CAN ROD BE LIKE WAYNE
BY ROCK HOFFMAN
COLLEGE FOOTBALL EDITOR
Will history repeat itself today, as new Temple football coach Rod Carey goes for his first win as Owls mentor?
If the Owls do top Bucknell at Lincoln Financial Field, Carey will join College Football Hall of Fame coach Wayne Hardin as Temple coaches who got their first victory as the head football coach on North Broad Street by beating the Bison.
Before coming to Temple, both men had previous head coaching experience. Hardin was 38-22-2 in six seasons at Navy. Twice he guided the Midshipmen to bowl games and coached a pair of Heisman Trophy winners (Joe Bellino in 1960 and Roger Staubach in 1963). He won a school-record 80 games in 13 seasons at Temple and led them to the University’s first-ever bowl win and ranking in the final polls (both in 1979). He was inducted in to the hall of fame in 2013.
Carey won 52 games in six full seasons at Northern Illinois after being elevated to head coach before the 2013 Orange Bowl. Of his six teams, five played in bowls.
The Owls and Bison played every year from 1927 until 1970, Bucknell leads the all-time series 20-16-8 and it became such a big rivalry that it became a trophy game; the teams battled for “The Old Shoe,” a bronze football shoe that winner held until the next meeting.
Today’s game is the first game the schools have played since 1970 (“The Old Shoe” isn’t on the line).
On that September 19th afternoon 49 years ago, Hardin led his team onto the field at Christy Mathewson–Memorial Stadium in Lewisburg, PA with an 0-1 record after having opened the season with a 21-0 loss to Akron.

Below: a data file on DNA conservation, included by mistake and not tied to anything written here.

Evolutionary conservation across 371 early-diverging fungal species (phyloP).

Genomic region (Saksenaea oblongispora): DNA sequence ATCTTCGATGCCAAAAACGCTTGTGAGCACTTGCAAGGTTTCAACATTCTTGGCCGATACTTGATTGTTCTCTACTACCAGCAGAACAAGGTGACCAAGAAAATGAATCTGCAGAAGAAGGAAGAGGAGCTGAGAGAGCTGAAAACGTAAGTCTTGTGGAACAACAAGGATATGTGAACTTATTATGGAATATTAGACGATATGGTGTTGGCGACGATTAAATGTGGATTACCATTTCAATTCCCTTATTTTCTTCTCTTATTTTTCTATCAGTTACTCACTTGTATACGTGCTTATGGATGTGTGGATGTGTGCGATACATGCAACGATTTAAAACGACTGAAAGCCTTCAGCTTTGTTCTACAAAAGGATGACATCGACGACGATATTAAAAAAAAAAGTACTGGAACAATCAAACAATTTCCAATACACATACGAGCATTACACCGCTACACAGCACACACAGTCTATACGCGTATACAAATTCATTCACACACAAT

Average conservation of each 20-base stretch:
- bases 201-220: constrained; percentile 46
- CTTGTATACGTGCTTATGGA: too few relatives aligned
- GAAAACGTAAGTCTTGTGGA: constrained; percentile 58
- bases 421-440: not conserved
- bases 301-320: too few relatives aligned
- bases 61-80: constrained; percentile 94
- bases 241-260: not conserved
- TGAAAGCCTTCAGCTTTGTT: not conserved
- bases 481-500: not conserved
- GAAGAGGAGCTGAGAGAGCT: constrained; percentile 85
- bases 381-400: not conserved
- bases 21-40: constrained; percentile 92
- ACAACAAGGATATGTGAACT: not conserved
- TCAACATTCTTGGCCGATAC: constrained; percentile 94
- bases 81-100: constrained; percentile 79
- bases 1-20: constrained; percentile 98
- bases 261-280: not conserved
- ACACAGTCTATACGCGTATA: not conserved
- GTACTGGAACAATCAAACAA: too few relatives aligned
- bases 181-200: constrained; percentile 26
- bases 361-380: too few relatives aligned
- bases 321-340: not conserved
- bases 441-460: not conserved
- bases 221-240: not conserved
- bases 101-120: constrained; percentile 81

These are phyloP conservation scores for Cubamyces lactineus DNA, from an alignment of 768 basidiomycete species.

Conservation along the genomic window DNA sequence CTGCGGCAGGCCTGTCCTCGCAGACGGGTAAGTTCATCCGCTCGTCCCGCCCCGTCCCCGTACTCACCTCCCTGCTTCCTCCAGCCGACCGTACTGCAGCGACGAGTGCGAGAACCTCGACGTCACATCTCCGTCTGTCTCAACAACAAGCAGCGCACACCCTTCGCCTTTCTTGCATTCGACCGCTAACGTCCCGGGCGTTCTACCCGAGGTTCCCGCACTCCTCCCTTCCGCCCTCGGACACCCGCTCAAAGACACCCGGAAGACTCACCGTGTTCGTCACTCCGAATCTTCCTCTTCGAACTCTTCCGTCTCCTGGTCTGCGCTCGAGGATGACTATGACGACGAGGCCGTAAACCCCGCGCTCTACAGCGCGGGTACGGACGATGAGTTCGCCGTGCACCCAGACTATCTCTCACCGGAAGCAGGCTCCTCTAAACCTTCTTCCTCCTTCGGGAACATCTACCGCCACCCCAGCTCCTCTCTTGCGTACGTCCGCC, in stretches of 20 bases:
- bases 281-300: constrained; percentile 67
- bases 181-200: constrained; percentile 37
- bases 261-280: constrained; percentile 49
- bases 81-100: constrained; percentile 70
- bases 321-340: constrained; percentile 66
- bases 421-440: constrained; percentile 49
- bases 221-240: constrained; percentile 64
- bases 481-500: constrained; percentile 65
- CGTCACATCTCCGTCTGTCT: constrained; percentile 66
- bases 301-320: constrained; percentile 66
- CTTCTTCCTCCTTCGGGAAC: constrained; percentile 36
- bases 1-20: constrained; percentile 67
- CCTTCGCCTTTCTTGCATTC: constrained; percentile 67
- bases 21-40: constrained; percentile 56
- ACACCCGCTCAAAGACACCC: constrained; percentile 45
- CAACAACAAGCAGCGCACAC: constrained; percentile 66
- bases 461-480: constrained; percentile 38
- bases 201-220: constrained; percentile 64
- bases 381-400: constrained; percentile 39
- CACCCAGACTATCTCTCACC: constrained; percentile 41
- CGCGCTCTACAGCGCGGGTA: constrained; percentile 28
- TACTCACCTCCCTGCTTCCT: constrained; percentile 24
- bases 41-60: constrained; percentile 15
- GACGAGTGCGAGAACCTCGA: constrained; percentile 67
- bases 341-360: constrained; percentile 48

The Owls started slowly, the team didn’t move the ball with Frank DiMaggio at quarterback so Hardin inserted Terry Sealise, who was able to move the Owls to the Bison six-yard line where future NFL kicker Nick Mike-Mayer booted a 22-yard field goal to tie the score at 3. Dave Boyer had given the Bison the lead in the first quarter with a 30-yard field goal.
DiMaggio returned at the start of the second half and used a 39-yard completion to split end Bob Thornton to set up the game’s only touchdown. Two plays after the pass to Thornton, DiMaggio found his fullback, Joe Mesko, flaring out of the backfield. Mesko took the pass and rumbled 34 yards for the score.
Twice in the second half, the Owls defense had to make stops with their backs to the wall. Drives that saw the Bison with first downs at the Temple five-yard line and at the 11 resulted in zero points. The first time the Owls stopped a fake field goal while on the second one they got a sack on a fourth down play.
Afterward, Hardin said he was, “emotional.”
Today, how will Rod Carey feel?
Email Rock Hoffman at Rock@footballstories.com